At the start of the Civil War, the Sangamon County Fairgrounds on the western outskirts of Springfield was hastily converted into a mustering and training camp for new recruits and militias from around the state. Called Camp Yates, after Illinois’ Civil War governor Richard Yates, the camp was bounded by today’s Washington and Governor streets and Lincoln and Douglas avenues. Illinois’ 7th, 8th, 9th, 10th, 11th, 12th, and 21st regiments were formed at the camp.
It was at Camp Yates on June 16, 1861, that Ulysses S. Grant first took command of Union troops. Grant had accepted the colonelcy of the 21st Regiment, and his first duty was to instill discipline into the unit. Grant made his headquarters in a bungalow that sat where Dubois School today. (The bungalow eventually was moved to 119 S. Walnut St.)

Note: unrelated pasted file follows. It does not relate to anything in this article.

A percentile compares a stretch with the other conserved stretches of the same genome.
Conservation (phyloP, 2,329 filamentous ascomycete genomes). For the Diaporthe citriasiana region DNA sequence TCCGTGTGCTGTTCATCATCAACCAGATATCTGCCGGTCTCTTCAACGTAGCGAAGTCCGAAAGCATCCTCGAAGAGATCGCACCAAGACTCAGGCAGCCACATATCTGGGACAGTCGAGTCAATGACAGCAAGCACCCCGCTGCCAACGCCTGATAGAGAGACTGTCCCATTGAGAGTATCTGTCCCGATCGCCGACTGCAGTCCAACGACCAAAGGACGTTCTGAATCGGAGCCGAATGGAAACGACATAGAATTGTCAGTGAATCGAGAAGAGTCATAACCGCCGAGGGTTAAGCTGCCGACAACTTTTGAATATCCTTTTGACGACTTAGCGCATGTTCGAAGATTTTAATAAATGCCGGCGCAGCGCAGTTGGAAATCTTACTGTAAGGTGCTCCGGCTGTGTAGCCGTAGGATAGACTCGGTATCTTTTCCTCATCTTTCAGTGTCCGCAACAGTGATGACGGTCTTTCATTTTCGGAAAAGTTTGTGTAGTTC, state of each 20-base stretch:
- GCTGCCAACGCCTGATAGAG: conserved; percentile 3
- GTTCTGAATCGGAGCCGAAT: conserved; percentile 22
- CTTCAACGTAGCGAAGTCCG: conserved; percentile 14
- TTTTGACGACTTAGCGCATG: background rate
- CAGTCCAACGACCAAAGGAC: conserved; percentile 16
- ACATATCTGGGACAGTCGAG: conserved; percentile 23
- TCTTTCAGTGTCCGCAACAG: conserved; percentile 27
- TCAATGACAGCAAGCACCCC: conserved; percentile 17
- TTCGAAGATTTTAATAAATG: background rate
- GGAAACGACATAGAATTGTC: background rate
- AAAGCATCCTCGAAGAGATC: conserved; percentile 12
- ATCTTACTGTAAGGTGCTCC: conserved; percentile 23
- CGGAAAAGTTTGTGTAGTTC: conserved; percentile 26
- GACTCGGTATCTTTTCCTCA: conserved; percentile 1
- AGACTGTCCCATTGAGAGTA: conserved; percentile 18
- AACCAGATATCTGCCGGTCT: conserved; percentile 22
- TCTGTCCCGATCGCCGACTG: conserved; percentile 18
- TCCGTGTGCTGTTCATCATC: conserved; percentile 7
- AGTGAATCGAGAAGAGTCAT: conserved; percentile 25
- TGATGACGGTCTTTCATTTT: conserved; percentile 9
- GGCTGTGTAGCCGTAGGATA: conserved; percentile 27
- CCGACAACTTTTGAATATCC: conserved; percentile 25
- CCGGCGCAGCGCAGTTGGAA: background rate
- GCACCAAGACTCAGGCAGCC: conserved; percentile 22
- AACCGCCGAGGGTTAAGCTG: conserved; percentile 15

Camp Yates’ days as a military facility were short. Neighbors complained that soldiers from the camp destroyed their fences, stole chickens and fruit from their yards, and wandered the streets drunk. The camp also was inconveniently far from the railroad lines needed to move troops in and out of the city.
Within months, authorities decided to replace Camp Yates as the primary center of concentration and training for Union recruits in Illinois. Camp Butler was built northeast of the city near Clear Lake, “in an area,” in the words of one history, “much more conducive to the training of large bodies of men and to the maintenance of public order.”
A marker on the grounds of Dubois Elementary School, 120 S. Lincoln Ave., which occupies part of the site, now commemorates Camp Yates. The Dubois marker was installed in 1952, replacing one erected in 1909. The last remnant of that marker, an obelisk, now is in a residential back yard near Douglas Avenue and Governor Street.
Contributor: James Krohe Jr.
Grant by Jean Edward Smith. Simon & Schuster, 2001
Springfield’s Sculptures, Monuments, and Plaques by Carl and Roberta Volkmann. Arcadia Publishing, 2008
Personal Memoirs of U.S. Grant, Ulysses S. Grant, Project Gutenberg, 1885 and 2004